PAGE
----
This fantastically circuitous drawing, simultaneously humorous and horrific, features found objects the artist collected from his Brooklyn neighborhood. Kagoshima's work layers vivid imaginary worlds with the physicality and strangeness of everyday detritus. The artist's evocative visual language straddles both New York pop and Japanese cartoons, while also referencing the intuitive practice of the surrealists—inviting viewers to dive deep into complex narratives of a cultural subconscious.
E'wao Kagoshima’s evocative visual language straddles the purviews of both New York pop, Japanese cartoons and the intuitive practice of the surrealists. The artist’s early works, made before his move to New York, pull from his autobiography as an artist coming of age in post-war Japan. Kagoshima’s artwork invites viewers into a cultural subconscious that is at once playful and haunting.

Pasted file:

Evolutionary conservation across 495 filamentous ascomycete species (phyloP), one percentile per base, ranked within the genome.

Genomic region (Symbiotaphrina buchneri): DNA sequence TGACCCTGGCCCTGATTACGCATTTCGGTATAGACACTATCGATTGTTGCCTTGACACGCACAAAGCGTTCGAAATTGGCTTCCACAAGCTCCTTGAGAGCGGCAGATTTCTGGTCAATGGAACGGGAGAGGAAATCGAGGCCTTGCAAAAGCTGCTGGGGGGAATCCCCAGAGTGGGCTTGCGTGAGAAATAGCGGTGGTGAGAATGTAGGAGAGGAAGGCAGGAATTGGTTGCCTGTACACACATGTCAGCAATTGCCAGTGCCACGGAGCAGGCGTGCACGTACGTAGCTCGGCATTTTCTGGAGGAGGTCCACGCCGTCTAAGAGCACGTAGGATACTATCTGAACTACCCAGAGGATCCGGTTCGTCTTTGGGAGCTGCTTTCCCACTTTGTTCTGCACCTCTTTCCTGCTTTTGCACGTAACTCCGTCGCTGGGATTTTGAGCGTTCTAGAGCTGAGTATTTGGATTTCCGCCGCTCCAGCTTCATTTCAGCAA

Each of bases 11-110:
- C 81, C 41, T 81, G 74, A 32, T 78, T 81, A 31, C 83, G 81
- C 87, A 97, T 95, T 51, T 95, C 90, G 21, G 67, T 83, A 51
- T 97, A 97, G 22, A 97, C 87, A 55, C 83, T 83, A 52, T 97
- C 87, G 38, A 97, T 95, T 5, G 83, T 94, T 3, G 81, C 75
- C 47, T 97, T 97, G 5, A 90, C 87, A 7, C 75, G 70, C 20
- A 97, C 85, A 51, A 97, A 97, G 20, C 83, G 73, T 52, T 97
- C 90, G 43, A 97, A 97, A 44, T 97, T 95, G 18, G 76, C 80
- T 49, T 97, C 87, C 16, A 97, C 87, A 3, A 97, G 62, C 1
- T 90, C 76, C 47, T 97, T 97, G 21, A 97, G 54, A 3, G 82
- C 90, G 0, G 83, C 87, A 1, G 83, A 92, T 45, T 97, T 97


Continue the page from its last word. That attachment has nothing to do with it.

E'wao Kagoshima was born in Niigata, Japan in 1945. The artist received an MFA from Tokyo National University of Fine Arts in 1969.
Solo exhibitions of Kagoshima’s work have taken place at: the New Museum in New York City; Nagai Gallery in Tokyo, Japan; The Box in Los Angeles, California; Greenspon Gallery in New York City; Mitchell Algus Gallery in New York City; and Galerie Gregor Staiger in Zurich, Switzerland.
Kagoshima’s work has been included in exhibitions at: the Sculpture Center in New York City; the Contemporary Art Centre in Vilnius, Lithuania; the Jewish Museum in New York City; MoMA PS1 in New York City; and the Institute of Contemporary Arts in London, UK.
Since 1976, Kagoshima has lived and worked in New York City.
This fantastically circuitous drawing, simultaneously humorous and horrific, features found objects the artist collected from his Brooklyn neighborhood. The artist's work layers vivid imaginary worlds with the physicality and strangeness of everyday detritus.More
- Framed: 14.4 x 11.0 x 1.5 in.